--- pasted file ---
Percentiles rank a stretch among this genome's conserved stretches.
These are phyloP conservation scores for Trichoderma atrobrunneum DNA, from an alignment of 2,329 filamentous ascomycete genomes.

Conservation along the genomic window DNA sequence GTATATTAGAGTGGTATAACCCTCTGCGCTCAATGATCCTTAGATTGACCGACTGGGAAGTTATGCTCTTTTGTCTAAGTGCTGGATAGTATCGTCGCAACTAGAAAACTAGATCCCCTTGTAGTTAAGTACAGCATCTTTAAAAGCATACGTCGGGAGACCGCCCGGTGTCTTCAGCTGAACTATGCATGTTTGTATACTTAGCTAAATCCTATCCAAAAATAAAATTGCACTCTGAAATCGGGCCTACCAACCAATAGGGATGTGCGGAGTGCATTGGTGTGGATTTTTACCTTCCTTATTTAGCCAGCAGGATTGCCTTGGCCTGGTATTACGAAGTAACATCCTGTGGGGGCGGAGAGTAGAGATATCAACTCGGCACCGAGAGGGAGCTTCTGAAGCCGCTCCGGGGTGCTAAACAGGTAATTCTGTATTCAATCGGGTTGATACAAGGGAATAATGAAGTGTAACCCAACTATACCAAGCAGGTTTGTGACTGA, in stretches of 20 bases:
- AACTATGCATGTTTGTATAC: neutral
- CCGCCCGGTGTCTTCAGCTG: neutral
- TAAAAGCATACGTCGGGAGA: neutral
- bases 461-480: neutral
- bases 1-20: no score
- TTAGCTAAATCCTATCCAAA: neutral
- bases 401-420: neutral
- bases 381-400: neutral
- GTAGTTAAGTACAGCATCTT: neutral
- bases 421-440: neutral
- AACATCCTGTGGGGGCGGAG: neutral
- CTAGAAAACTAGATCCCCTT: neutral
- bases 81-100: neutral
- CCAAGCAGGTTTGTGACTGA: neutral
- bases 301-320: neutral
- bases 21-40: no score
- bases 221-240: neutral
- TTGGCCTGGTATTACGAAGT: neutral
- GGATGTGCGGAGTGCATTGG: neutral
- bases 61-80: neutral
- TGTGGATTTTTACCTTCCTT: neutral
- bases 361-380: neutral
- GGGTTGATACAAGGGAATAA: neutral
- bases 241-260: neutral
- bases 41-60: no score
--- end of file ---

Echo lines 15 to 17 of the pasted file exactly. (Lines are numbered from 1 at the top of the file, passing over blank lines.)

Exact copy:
- CTAGAAAACTAGATCCCCTT: neutral
- bases 81-100: neutral
- CCAAGCAGGTTTGTGACTGA: neutral